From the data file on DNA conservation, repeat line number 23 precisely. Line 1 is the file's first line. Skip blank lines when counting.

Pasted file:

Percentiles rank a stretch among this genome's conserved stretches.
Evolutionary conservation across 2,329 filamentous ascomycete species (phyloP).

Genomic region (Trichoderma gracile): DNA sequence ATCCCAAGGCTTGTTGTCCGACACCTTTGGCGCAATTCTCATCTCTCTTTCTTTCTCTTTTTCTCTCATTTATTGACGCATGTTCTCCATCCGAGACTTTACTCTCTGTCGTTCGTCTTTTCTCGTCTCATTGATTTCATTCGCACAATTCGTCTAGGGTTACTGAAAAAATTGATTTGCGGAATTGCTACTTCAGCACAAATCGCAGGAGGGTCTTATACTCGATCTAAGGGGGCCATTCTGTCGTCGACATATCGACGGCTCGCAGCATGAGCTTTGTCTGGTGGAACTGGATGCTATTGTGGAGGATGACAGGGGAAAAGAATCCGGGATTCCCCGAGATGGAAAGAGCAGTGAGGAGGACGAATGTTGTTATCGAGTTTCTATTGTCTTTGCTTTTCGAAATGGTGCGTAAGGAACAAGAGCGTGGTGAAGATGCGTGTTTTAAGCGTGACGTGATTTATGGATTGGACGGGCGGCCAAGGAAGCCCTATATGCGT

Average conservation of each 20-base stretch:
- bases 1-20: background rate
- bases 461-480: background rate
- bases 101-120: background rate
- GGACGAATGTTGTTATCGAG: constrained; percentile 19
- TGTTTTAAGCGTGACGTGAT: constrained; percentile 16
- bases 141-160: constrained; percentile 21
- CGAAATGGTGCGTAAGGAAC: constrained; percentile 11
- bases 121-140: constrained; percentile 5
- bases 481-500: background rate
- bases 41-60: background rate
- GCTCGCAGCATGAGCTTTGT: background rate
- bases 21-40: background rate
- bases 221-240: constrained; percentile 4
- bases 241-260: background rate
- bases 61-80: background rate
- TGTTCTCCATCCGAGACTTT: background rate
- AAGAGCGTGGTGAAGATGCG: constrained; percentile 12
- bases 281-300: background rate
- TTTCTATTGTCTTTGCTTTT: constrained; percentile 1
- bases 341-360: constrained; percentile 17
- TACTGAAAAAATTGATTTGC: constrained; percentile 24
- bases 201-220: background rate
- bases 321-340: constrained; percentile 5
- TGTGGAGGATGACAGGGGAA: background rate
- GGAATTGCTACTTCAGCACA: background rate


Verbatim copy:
- TTTCTATTGTCTTTGCTTTT: constrained; percentile 1